P-wave indices and atrial fibrillation: Cross-cohort assessments from the Framingham Heart Study (FHS) and Atherosclerosis Risk in Communities (ARIC) study

Jared W. Magnani, Lei Zhu, Faye Lopez, Michael J. Pencina, Sunil K. Agarwal, Elsayed Z. Soliman, Emelia J. Benjamin, Alvaro Alonso

Research output: Contribution to journalArticlepeer-review

45 Scopus citations

Abstract

Background Atrial fibrillation (AF) is associated with increased morbidity. P-wave indices (PWIs) measure atrial electrical function and are associated with AF. Study of PWI has been limited to single-cohort investigations, and their contributions to risk enhancement are unknown. Methods We examined PWI from the FHS and ARIC study. We calculated 10-year AF risk using adjusted Cox models. We conducted cross-cohort meta-analyses for the PWI estimates and assessed their contributions to risk discrimination (c statistic), net reclassification index, and integrated discrimination improvement. Results After exclusions, the analysis included 3,110 FHS (62.6 ± 9.8 years, 56.9% women) and 8,254 ARIC participants (62.3 ± 5.6 years, 57.3% women, 20.3% black race). Over 10 years, 217 FHS and 458 ARIC participants developed AF. In meta-analysis, P-wave duration N120 milliseconds was significantly associated with AF (hazard ratio 1.55, 95% CI 1.29-1.85) compared with ≤120 milliseconds. P-wave area was marginally but not significantly related to AF (hazard ratio 1.31, 95% CI 0.95-1.80). P-wave terminal force was strongly associated with AF in ARIC but not FHS. P-wave indices had a limited contribution toward predictive risk beyond traditional risk factors and markers. Conclusions P-wave indices are intermediate phenotypes for AF. They are associated with AF in cross-cohort metaanalyses but contribute minimally toward enhancing risk prediction.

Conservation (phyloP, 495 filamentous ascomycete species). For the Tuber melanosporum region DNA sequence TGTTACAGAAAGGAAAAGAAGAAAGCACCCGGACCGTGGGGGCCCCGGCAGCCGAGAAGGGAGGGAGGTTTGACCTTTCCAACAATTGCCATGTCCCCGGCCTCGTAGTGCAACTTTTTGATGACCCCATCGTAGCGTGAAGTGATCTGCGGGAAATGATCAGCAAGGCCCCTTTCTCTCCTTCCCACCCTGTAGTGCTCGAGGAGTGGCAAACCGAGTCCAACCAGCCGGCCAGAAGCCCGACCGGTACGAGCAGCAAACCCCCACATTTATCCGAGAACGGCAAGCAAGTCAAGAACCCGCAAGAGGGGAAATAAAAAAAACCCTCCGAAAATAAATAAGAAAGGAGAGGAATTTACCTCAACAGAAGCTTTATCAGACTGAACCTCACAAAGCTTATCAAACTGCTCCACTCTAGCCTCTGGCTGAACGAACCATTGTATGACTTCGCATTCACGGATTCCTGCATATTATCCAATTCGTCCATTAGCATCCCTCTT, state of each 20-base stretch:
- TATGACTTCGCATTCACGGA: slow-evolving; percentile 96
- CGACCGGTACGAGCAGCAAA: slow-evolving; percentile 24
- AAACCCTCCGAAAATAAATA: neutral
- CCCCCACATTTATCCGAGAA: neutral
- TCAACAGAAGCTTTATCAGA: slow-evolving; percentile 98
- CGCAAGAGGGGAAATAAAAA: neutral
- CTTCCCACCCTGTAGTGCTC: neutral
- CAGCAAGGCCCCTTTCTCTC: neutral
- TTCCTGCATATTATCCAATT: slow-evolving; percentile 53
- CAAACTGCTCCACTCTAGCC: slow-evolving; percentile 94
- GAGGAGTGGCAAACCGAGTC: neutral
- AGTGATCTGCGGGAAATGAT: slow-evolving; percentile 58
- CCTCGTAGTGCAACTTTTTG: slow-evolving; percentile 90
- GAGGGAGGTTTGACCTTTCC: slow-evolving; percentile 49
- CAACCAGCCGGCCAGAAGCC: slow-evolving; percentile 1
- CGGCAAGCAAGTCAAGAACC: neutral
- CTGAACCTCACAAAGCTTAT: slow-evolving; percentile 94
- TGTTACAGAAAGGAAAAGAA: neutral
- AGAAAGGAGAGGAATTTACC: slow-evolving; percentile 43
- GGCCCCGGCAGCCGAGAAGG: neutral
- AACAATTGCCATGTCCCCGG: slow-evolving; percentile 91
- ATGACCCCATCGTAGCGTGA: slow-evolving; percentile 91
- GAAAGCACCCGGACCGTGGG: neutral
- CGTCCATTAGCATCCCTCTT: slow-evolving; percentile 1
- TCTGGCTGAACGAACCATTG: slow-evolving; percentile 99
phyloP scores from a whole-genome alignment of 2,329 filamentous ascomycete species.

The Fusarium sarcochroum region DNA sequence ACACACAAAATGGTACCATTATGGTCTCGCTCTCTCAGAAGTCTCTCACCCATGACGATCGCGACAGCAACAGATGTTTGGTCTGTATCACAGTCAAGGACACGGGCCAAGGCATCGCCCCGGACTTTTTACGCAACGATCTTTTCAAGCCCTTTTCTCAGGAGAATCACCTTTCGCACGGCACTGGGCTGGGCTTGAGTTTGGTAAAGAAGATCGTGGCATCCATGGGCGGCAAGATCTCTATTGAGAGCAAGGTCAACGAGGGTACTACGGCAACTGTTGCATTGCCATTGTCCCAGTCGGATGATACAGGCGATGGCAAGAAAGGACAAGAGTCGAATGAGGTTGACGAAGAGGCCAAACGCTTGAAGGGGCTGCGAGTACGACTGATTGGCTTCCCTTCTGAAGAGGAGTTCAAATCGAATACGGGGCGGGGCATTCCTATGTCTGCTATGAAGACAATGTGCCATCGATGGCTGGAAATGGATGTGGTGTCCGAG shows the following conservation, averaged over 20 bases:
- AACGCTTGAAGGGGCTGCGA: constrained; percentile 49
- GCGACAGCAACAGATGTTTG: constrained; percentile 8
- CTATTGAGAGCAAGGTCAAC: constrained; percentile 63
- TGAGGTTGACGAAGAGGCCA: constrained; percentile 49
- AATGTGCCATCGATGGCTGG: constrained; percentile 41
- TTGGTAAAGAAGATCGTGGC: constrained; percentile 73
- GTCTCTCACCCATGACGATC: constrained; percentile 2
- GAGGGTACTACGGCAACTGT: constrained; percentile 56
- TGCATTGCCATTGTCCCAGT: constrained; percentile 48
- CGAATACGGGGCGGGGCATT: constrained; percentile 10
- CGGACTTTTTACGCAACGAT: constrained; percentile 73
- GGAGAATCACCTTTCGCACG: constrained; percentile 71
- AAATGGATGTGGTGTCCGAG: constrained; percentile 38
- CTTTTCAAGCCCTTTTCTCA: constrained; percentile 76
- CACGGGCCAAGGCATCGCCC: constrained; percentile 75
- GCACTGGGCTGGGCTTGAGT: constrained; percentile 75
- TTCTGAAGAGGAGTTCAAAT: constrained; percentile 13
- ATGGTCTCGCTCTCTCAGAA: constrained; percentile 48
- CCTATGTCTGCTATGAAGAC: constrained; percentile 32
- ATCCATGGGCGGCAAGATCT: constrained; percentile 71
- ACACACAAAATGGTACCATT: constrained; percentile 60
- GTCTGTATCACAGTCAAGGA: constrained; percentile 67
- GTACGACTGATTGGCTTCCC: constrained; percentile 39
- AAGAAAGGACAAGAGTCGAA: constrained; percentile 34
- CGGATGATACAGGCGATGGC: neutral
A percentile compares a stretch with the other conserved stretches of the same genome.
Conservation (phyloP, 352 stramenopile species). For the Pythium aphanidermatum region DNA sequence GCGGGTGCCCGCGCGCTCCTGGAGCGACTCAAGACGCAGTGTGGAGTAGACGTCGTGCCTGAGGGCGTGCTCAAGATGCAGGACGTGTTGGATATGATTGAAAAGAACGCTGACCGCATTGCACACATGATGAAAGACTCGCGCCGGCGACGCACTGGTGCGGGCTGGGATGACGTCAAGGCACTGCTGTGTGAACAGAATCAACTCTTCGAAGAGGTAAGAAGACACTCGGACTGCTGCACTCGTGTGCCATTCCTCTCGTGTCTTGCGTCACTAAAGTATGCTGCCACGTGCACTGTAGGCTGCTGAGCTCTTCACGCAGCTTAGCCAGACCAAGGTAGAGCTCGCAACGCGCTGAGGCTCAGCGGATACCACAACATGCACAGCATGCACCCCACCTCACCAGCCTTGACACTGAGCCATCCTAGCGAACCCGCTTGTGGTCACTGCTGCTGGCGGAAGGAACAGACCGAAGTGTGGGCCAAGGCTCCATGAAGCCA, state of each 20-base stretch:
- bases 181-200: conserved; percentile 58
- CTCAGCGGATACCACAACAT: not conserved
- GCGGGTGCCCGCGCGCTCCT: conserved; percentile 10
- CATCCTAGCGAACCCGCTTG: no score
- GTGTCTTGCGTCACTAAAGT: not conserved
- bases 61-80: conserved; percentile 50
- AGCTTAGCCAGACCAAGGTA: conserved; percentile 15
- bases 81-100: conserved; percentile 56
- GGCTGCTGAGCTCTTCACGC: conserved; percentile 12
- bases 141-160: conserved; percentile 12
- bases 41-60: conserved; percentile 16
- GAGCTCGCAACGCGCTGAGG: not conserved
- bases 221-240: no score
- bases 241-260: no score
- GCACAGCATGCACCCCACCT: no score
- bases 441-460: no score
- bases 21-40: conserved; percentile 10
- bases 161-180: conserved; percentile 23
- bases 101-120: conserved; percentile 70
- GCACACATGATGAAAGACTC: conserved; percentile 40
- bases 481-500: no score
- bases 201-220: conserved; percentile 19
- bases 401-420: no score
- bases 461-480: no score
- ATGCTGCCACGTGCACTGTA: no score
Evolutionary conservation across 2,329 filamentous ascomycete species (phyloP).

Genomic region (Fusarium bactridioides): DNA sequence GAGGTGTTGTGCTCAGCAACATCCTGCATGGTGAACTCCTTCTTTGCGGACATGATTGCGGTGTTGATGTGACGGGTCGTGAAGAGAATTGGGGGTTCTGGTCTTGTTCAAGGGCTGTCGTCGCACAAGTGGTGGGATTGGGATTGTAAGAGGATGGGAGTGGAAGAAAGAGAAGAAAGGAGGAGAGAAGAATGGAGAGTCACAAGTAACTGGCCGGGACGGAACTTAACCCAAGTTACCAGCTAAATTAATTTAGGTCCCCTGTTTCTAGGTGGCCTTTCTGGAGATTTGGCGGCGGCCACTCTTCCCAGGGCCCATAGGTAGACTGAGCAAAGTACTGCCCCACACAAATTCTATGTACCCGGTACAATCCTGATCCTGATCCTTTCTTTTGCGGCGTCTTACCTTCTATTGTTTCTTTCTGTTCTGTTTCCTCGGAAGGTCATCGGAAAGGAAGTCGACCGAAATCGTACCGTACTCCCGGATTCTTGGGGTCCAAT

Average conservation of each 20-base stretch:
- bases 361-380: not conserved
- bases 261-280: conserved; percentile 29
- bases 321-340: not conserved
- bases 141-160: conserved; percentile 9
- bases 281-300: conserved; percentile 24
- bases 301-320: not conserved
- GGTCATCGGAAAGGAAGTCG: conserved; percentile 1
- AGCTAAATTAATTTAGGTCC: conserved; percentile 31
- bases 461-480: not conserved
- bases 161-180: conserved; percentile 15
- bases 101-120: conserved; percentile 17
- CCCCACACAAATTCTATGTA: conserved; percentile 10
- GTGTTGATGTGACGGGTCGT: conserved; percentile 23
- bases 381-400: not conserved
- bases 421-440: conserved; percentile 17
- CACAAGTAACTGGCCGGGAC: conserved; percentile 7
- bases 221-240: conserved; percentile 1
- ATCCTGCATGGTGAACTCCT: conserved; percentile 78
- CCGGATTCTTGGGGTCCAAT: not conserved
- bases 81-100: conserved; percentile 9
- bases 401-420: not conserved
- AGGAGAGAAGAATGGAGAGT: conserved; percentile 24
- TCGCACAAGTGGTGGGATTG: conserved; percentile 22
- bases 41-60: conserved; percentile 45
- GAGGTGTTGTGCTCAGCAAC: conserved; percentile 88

Original languageEnglish (US)
Pages (from-to)53-61.e1
JournalAmerican Heart Journal
Volume169
Issue number1
DOIs
StatePublished - Jan 2015

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